Elements needed to put the evidence into context but which, as stand alone pieces of information, might not constitute what is called an evidence necessary to arrive at a conclusion. For instance, blood tests performed on one thousand persons may reveal that 35% of those persons were HIV infected. However, the background information could be that the test was performed in more under informed regions of the world where AIDS knowledge is at a minimum. As you can see, the fact that the test was performed in more under informed regions is not in and of itself an evidence because it does not allow us to come to a conclusion. Instead, the 35% stats, as a stand-alone piece of info, is what will lead us to the conclusion we want. However, the background info is also crucial and cannot be omitted; it is required background info.


Something which was taken into account or given some thought before arriving to the conclusion


  1. Read critically. Active reading is important, i.e., classifying information as premise, evidence, conclusion and so on. There is very little text and it demands extra caution.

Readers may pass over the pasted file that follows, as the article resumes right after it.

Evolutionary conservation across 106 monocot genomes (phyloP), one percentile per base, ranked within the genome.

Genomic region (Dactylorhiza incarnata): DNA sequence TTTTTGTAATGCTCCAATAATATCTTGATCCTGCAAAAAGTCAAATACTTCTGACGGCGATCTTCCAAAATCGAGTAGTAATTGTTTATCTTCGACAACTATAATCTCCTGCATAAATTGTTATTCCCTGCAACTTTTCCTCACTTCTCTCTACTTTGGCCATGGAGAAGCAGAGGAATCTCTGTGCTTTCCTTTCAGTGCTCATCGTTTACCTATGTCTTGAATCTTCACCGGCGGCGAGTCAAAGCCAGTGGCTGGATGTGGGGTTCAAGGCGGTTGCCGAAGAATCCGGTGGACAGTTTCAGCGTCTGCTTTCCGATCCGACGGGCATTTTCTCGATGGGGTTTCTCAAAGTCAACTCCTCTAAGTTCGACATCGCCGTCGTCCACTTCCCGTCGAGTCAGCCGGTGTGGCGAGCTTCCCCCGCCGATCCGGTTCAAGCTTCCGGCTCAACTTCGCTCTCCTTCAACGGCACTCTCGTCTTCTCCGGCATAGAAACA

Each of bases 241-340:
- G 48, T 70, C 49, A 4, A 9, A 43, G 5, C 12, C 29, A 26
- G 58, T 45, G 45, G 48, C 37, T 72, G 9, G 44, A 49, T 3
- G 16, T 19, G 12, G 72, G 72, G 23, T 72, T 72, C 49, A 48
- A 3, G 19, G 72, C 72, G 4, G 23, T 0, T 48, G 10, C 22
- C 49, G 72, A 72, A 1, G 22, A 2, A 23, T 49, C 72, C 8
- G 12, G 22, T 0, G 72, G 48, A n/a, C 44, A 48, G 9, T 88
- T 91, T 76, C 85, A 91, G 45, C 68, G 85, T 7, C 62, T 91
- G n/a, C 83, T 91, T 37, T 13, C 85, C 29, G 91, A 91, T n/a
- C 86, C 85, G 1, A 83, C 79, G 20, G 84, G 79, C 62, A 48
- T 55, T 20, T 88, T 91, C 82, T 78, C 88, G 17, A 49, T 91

2. Rephrase the argument in your own simple words, even substituting phrases and proper nouns for X’s and Y’s. And try to classify the information as evidence and conclusion.
  3. Make sure you understand the content rephrasing it in your native language if it helps. A good understanding of content helps.
  4. Try to answer the question without looking at the options. This technique will not work always, but when it will, you will easily save a lot of time. If it fails, go through each option carefully.
  5. Eliminate bizarre choices which may be very subjective or very general. In sum, avoid extreme options.
  6. Never go back to an option which you already eliminated. In order to avoid this mistake, you should take the help of the grid.

Books I used for cracking Verbal

I recommend you getting the books right away. One good reason is motivation. New books help you stay motivated. I am not a big fan of xerox copies. They don’t smell good. The smell of a new book excites me and gives me another reason to start early with a zest. I get all my stuff from Amazon. (Yes it even ships books to India!) You get good deals and you can club your books to get in one shipment. Don’t think too much. I can vouch for the quality and effectiveness of the books I am recommending. Happy GMATing!!!